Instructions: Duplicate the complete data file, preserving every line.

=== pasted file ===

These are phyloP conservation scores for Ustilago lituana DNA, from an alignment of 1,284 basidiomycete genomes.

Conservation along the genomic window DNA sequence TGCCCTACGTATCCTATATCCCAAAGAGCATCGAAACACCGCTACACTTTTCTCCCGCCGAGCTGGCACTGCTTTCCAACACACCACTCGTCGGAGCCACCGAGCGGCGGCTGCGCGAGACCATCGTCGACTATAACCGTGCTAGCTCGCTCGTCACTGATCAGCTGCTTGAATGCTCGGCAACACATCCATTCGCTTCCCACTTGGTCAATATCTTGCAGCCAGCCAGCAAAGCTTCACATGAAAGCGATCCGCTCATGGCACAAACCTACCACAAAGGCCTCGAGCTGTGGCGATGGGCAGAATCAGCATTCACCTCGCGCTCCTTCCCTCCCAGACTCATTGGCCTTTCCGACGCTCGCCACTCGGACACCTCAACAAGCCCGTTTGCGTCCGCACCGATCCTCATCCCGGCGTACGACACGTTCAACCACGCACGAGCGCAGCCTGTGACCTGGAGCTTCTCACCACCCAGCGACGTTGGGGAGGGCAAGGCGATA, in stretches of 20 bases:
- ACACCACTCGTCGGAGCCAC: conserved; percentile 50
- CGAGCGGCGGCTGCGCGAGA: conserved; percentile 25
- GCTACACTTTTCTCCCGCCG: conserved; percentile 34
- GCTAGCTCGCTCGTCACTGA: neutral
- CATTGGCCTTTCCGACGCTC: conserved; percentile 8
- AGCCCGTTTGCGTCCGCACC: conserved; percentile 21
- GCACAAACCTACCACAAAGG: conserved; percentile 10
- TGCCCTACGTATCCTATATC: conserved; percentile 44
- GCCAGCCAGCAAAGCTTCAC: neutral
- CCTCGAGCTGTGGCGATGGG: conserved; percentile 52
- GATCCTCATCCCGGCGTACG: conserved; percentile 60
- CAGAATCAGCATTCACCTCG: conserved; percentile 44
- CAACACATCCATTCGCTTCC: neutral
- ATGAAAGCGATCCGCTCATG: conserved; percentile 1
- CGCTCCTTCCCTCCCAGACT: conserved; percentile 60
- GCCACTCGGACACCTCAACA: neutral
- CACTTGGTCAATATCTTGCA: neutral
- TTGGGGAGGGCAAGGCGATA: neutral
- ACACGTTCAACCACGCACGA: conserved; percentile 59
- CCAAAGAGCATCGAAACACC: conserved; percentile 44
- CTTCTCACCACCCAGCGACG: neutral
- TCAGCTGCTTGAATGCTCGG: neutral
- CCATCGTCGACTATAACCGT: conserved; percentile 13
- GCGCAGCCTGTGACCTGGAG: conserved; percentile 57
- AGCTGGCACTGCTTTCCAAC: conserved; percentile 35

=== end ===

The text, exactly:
These are phyloP conservation scores for Ustilago lituana DNA, from an alignment of 1,284 basidiomycete genomes.

Conservation along the genomic window DNA sequence TGCCCTACGTATCCTATATCCCAAAGAGCATCGAAACACCGCTACACTTTTCTCCCGCCGAGCTGGCACTGCTTTCCAACACACCACTCGTCGGAGCCACCGAGCGGCGGCTGCGCGAGACCATCGTCGACTATAACCGTGCTAGCTCGCTCGTCACTGATCAGCTGCTTGAATGCTCGGCAACACATCCATTCGCTTCCCACTTGGTCAATATCTTGCAGCCAGCCAGCAAAGCTTCACATGAAAGCGATCCGCTCATGGCACAAACCTACCACAAAGGCCTCGAGCTGTGGCGATGGGCAGAATCAGCATTCACCTCGCGCTCCTTCCCTCCCAGACTCATTGGCCTTTCCGACGCTCGCCACTCGGACACCTCAACAAGCCCGTTTGCGTCCGCACCGATCCTCATCCCGGCGTACGACACGTTCAACCACGCACGAGCGCAGCCTGTGACCTGGAGCTTCTCACCACCCAGCGACGTTGGGGAGGGCAAGGCGATA, in stretches of 20 bases:
- ACACCACTCGTCGGAGCCAC: conserved; percentile 50
- CGAGCGGCGGCTGCGCGAGA: conserved; percentile 25
- GCTACACTTTTCTCCCGCCG: conserved; percentile 34
- GCTAGCTCGCTCGTCACTGA: neutral
- CATTGGCCTTTCCGACGCTC: conserved; percentile 8
- AGCCCGTTTGCGTCCGCACC: conserved; percentile 21
- GCACAAACCTACCACAAAGG: conserved; percentile 10
- TGCCCTACGTATCCTATATC: conserved; percentile 44
- GCCAGCCAGCAAAGCTTCAC: neutral
- CCTCGAGCTGTGGCGATGGG: conserved; percentile 52
- GATCCTCATCCCGGCGTACG: conserved; percentile 60
- CAGAATCAGCATTCACCTCG: conserved; percentile 44
- CAACACATCCATTCGCTTCC: neutral
- ATGAAAGCGATCCGCTCATG: conserved; percentile 1
- CGCTCCTTCCCTCCCAGACT: conserved; percentile 60
- GCCACTCGGACACCTCAACA: neutral
- CACTTGGTCAATATCTTGCA: neutral
- TTGGGGAGGGCAAGGCGATA: neutral
- ACACGTTCAACCACGCACGA: conserved; percentile 59
- CCAAAGAGCATCGAAACACC: conserved; percentile 44
- CTTCTCACCACCCAGCGACG: neutral
- TCAGCTGCTTGAATGCTCGG: neutral
- CCATCGTCGACTATAACCGT: conserved; percentile 13
- GCGCAGCCTGTGACCTGGAG: conserved; percentile 57
- AGCTGGCACTGCTTTCCAAC: conserved; percentile 35